Something not in the Speech that would have been a good addition would have been a tweak to the Feed in Tarriff announced last year by Ed Miliband. At present, the consumer is only paid 3p for each unit of electricity exported, thereby giving little incentive to reduce consumption at that household level. At the moment the tarriff encourages installing systems and harnessing the tarriffs, but doesn’t encourage the householder to also cut back on consumption. The policy about “reforming energy markets to deliver security of supply and ensure fair competition” is the second part that implies a lack of understanding of the peak oil issue. It assumes that ’security of supply’ is something purely controlled and regulated by markets, rather than geological factors.

It assumes that the 2008 price spike to $147 was something that could have been controlled if different market mechanisms had been in place. This assumption is rather dangerous, because, as recent reports such as those by the UKERC, which suggests “a significant risk of a peak before 2020″ and the Peak Oil Task Force which suggests a date of 2015 suggest, geological factors will increasingly come into play during the life of this government, and all of the market mechanisms in the world, with the exception perhaps of an Oil Depletion Protocol will do little to affect it.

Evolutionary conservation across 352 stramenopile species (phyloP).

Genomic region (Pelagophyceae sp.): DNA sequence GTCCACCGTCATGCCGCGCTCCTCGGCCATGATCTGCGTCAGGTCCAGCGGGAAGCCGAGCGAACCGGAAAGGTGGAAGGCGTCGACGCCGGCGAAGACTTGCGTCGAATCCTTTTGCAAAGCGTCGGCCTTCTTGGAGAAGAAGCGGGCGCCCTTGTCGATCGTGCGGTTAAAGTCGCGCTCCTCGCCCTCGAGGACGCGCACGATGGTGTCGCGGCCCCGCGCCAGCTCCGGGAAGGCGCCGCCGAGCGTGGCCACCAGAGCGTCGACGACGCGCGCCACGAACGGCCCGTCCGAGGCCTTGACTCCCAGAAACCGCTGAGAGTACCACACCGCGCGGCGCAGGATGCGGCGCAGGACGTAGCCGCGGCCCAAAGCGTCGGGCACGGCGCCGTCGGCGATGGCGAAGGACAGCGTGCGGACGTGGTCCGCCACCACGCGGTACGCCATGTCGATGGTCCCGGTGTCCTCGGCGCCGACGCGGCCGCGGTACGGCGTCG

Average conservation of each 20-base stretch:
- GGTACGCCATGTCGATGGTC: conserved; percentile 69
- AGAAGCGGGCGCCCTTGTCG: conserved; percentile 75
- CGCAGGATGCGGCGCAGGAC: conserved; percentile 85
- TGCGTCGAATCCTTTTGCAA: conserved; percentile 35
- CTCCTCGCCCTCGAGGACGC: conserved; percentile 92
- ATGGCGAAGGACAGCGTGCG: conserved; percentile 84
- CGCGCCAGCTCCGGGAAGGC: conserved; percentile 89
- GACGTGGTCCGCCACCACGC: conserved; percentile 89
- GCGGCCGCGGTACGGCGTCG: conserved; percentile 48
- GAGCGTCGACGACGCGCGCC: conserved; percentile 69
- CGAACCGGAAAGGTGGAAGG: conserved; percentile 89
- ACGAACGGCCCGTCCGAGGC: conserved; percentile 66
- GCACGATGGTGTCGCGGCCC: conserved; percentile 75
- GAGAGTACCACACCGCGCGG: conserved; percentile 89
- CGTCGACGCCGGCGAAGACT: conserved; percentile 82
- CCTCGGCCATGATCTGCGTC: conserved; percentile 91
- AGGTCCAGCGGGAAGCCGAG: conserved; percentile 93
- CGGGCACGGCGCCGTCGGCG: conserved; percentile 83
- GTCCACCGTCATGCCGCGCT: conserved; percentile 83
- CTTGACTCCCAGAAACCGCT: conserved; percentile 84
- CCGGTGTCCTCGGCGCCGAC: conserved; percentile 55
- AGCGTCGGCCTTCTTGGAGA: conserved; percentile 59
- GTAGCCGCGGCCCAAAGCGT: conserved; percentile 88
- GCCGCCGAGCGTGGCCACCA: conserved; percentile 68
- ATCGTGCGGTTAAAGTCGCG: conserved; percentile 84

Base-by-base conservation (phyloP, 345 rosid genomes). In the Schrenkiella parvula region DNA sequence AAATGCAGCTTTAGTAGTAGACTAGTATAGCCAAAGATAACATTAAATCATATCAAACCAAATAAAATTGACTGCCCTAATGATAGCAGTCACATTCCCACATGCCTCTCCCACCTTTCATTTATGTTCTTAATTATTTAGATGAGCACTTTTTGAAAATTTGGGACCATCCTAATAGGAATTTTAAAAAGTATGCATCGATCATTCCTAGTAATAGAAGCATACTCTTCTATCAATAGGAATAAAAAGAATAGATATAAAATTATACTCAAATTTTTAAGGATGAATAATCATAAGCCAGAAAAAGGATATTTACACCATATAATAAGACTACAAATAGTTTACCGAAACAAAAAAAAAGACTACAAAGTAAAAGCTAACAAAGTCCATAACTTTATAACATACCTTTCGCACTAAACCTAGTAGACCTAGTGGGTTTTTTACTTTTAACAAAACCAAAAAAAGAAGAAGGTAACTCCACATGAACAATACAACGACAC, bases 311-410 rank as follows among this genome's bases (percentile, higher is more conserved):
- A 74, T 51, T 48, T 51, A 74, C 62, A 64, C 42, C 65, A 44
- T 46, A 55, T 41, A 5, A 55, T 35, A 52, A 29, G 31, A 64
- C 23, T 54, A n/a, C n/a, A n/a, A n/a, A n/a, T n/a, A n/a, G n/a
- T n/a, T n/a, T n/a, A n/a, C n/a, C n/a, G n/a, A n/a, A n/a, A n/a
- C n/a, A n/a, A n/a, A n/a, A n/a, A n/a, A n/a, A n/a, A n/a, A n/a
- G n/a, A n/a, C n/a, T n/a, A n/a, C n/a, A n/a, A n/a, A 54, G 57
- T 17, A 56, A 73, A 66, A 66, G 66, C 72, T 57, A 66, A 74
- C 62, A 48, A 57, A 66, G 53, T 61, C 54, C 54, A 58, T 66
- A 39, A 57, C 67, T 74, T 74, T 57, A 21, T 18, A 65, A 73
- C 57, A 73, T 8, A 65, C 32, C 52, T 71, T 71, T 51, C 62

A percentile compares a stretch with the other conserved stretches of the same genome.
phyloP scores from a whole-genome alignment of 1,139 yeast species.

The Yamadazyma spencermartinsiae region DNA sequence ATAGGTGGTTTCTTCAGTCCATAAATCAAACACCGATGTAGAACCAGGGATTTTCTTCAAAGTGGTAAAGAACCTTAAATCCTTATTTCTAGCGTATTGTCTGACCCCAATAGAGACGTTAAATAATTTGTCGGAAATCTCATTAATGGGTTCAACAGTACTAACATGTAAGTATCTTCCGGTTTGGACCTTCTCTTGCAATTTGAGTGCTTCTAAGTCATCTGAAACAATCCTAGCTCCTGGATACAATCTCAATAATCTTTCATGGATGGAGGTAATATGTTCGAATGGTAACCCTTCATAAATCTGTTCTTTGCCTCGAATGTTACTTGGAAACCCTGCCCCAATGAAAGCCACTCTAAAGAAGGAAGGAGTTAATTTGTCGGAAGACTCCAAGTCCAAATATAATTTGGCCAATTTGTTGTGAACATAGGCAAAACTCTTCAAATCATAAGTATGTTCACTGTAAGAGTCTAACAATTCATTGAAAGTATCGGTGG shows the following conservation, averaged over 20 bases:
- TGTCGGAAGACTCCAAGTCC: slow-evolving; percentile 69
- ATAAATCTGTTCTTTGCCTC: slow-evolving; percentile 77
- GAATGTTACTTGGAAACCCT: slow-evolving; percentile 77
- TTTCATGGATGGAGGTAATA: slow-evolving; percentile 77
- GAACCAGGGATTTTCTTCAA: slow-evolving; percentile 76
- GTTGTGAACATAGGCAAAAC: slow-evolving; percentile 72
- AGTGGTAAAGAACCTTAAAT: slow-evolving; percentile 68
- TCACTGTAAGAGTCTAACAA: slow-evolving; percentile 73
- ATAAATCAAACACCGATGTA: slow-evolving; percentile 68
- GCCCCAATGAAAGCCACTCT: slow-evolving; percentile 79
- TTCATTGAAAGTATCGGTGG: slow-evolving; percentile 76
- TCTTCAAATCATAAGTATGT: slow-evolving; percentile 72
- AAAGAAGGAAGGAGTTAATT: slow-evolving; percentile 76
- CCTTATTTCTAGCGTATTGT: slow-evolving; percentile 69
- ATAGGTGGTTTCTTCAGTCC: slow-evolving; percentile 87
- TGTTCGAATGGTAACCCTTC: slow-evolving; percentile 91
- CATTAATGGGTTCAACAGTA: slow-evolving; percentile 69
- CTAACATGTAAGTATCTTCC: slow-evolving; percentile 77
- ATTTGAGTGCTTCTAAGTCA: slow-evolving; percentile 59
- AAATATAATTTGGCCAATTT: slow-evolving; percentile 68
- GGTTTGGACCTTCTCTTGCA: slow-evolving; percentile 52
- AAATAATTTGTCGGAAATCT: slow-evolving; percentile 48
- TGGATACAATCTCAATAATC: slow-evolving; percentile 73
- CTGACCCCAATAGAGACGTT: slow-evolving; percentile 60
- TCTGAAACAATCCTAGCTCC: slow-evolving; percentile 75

Ultimately of course, if recent pieces by George Monbiot and Paul Kingsnorth are correct, home insulation and micro renewables, if pursued in the context of economic growth, will do little to reduce our carbon emissions. As Monbiot recently pointed out, figures for national carbon emissions had, until recently, failed to include emissions embodied in the manufacture and transportation of the goods we consume from other countries. When we add that, the nation’s emissions are increased by more than a half. Kingsnorth pointed out that economic growth and energy use, and by extension carbon emissions, are intimately intertwined. He mentions a study by Professor Rod Smith of Imperial College which showed that an economic growth rate of 3% would lead to a doubling of economic activity in 23 years, and that “each successive doubling period consumes as much resource as all the previous doubling periods combined”. As Monbiot summed up Smith’s findings, “if our economy grows at 3% between now and 2040, we will consume in that period economic resources equivalent to all those we have consumed since humans first stood on two legs. Then, between 2040 and 2063, we must double our total consumption again”. The policies announced in the Queen’s Speech, according to the new energy and climate change secretary, Chris Huhne, make clear that “energy security and taking real action to tackle climate change aren’t add-on extras for this new government, but are vital to our national interest”.